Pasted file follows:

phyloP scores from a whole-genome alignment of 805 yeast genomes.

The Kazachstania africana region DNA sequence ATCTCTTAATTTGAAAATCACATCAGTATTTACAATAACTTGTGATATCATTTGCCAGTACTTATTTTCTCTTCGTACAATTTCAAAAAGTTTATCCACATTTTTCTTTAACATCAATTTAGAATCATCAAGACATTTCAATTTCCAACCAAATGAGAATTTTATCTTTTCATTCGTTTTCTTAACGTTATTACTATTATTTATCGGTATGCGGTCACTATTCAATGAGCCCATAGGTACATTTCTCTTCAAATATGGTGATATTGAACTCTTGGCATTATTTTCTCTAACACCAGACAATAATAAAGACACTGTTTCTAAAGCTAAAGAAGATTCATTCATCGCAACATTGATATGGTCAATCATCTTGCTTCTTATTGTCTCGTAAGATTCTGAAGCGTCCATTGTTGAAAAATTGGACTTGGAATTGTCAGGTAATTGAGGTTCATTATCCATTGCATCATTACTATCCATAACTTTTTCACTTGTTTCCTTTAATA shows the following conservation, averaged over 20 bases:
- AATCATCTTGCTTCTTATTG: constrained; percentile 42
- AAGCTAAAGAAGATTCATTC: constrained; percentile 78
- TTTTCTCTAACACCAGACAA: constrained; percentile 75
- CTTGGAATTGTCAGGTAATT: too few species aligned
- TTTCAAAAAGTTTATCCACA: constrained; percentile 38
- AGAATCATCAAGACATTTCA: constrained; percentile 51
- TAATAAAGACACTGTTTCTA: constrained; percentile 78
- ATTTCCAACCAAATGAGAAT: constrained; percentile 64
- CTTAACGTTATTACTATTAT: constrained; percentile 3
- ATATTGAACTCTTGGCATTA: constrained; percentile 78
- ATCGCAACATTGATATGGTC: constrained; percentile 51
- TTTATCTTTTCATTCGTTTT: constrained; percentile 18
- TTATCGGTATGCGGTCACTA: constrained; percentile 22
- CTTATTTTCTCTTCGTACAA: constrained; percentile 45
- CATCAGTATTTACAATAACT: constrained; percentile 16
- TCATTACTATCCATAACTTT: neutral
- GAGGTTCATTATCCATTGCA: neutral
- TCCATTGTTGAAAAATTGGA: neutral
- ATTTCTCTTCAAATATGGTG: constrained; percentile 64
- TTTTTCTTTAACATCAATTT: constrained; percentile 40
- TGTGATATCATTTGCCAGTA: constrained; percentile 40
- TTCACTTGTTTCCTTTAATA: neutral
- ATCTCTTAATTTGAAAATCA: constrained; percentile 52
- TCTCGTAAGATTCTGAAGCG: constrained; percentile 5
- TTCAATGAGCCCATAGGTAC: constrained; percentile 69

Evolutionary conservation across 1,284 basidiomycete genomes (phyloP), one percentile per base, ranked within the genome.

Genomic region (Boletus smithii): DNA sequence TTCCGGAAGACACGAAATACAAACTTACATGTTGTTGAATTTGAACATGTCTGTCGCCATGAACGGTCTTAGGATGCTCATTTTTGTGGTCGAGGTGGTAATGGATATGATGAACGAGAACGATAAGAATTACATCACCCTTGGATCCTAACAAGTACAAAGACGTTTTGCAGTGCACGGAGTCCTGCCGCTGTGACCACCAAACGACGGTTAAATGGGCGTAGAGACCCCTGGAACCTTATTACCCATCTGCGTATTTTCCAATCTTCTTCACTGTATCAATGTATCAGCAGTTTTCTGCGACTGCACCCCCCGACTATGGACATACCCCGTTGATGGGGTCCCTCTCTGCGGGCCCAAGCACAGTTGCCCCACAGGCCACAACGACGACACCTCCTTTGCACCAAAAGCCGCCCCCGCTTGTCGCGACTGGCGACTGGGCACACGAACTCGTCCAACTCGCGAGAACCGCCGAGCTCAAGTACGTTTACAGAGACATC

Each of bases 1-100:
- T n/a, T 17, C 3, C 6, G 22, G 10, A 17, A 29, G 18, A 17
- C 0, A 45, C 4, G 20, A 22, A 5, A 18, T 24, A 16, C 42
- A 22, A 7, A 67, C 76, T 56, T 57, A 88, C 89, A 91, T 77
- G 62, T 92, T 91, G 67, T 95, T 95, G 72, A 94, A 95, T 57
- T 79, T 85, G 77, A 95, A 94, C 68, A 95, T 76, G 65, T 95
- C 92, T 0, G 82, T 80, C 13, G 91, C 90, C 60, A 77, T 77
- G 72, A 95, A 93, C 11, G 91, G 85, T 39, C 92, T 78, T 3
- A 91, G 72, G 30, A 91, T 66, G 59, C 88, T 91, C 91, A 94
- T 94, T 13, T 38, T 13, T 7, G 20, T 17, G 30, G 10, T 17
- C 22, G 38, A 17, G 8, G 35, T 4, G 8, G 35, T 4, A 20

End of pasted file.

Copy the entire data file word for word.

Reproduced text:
phyloP scores from a whole-genome alignment of 805 yeast genomes.

The Kazachstania africana region DNA sequence ATCTCTTAATTTGAAAATCACATCAGTATTTACAATAACTTGTGATATCATTTGCCAGTACTTATTTTCTCTTCGTACAATTTCAAAAAGTTTATCCACATTTTTCTTTAACATCAATTTAGAATCATCAAGACATTTCAATTTCCAACCAAATGAGAATTTTATCTTTTCATTCGTTTTCTTAACGTTATTACTATTATTTATCGGTATGCGGTCACTATTCAATGAGCCCATAGGTACATTTCTCTTCAAATATGGTGATATTGAACTCTTGGCATTATTTTCTCTAACACCAGACAATAATAAAGACACTGTTTCTAAAGCTAAAGAAGATTCATTCATCGCAACATTGATATGGTCAATCATCTTGCTTCTTATTGTCTCGTAAGATTCTGAAGCGTCCATTGTTGAAAAATTGGACTTGGAATTGTCAGGTAATTGAGGTTCATTATCCATTGCATCATTACTATCCATAACTTTTTCACTTGTTTCCTTTAATA shows the following conservation, averaged over 20 bases:
- AATCATCTTGCTTCTTATTG: constrained; percentile 42
- AAGCTAAAGAAGATTCATTC: constrained; percentile 78
- TTTTCTCTAACACCAGACAA: constrained; percentile 75
- CTTGGAATTGTCAGGTAATT: too few species aligned
- TTTCAAAAAGTTTATCCACA: constrained; percentile 38
- AGAATCATCAAGACATTTCA: constrained; percentile 51
- TAATAAAGACACTGTTTCTA: constrained; percentile 78
- ATTTCCAACCAAATGAGAAT: constrained; percentile 64
- CTTAACGTTATTACTATTAT: constrained; percentile 3
- ATATTGAACTCTTGGCATTA: constrained; percentile 78
- ATCGCAACATTGATATGGTC: constrained; percentile 51
- TTTATCTTTTCATTCGTTTT: constrained; percentile 18
- TTATCGGTATGCGGTCACTA: constrained; percentile 22
- CTTATTTTCTCTTCGTACAA: constrained; percentile 45
- CATCAGTATTTACAATAACT: constrained; percentile 16
- TCATTACTATCCATAACTTT: neutral
- GAGGTTCATTATCCATTGCA: neutral
- TCCATTGTTGAAAAATTGGA: neutral
- ATTTCTCTTCAAATATGGTG: constrained; percentile 64
- TTTTTCTTTAACATCAATTT: constrained; percentile 40
- TGTGATATCATTTGCCAGTA: constrained; percentile 40
- TTCACTTGTTTCCTTTAATA: neutral
- ATCTCTTAATTTGAAAATCA: constrained; percentile 52
- TCTCGTAAGATTCTGAAGCG: constrained; percentile 5
- TTCAATGAGCCCATAGGTAC: constrained; percentile 69

Evolutionary conservation across 1,284 basidiomycete genomes (phyloP), one percentile per base, ranked within the genome.

Genomic region (Boletus smithii): DNA sequence TTCCGGAAGACACGAAATACAAACTTACATGTTGTTGAATTTGAACATGTCTGTCGCCATGAACGGTCTTAGGATGCTCATTTTTGTGGTCGAGGTGGTAATGGATATGATGAACGAGAACGATAAGAATTACATCACCCTTGGATCCTAACAAGTACAAAGACGTTTTGCAGTGCACGGAGTCCTGCCGCTGTGACCACCAAACGACGGTTAAATGGGCGTAGAGACCCCTGGAACCTTATTACCCATCTGCGTATTTTCCAATCTTCTTCACTGTATCAATGTATCAGCAGTTTTCTGCGACTGCACCCCCCGACTATGGACATACCCCGTTGATGGGGTCCCTCTCTGCGGGCCCAAGCACAGTTGCCCCACAGGCCACAACGACGACACCTCCTTTGCACCAAAAGCCGCCCCCGCTTGTCGCGACTGGCGACTGGGCACACGAACTCGTCCAACTCGCGAGAACCGCCGAGCTCAAGTACGTTTACAGAGACATC

Each of bases 1-100:
- T n/a, T 17, C 3, C 6, G 22, G 10, A 17, A 29, G 18, A 17
- C 0, A 45, C 4, G 20, A 22, A 5, A 18, T 24, A 16, C 42
- A 22, A 7, A 67, C 76, T 56, T 57, A 88, C 89, A 91, T 77
- G 62, T 92, T 91, G 67, T 95, T 95, G 72, A 94, A 95, T 57
- T 79, T 85, G 77, A 95, A 94, C 68, A 95, T 76, G 65, T 95
- C 92, T 0, G 82, T 80, C 13, G 91, C 90, C 60, A 77, T 77
- G 72, A 95, A 93, C 11, G 91, G 85, T 39, C 92, T 78, T 3
- A 91, G 72, G 30, A 91, T 66, G 59, C 88, T 91, C 91, A 94
- T 94, T 13, T 38, T 13, T 7, G 20, T 17, G 30, G 10, T 17
- C 22, G 38, A 17, G 8, G 35, T 4, G 8, G 35, T 4, A 20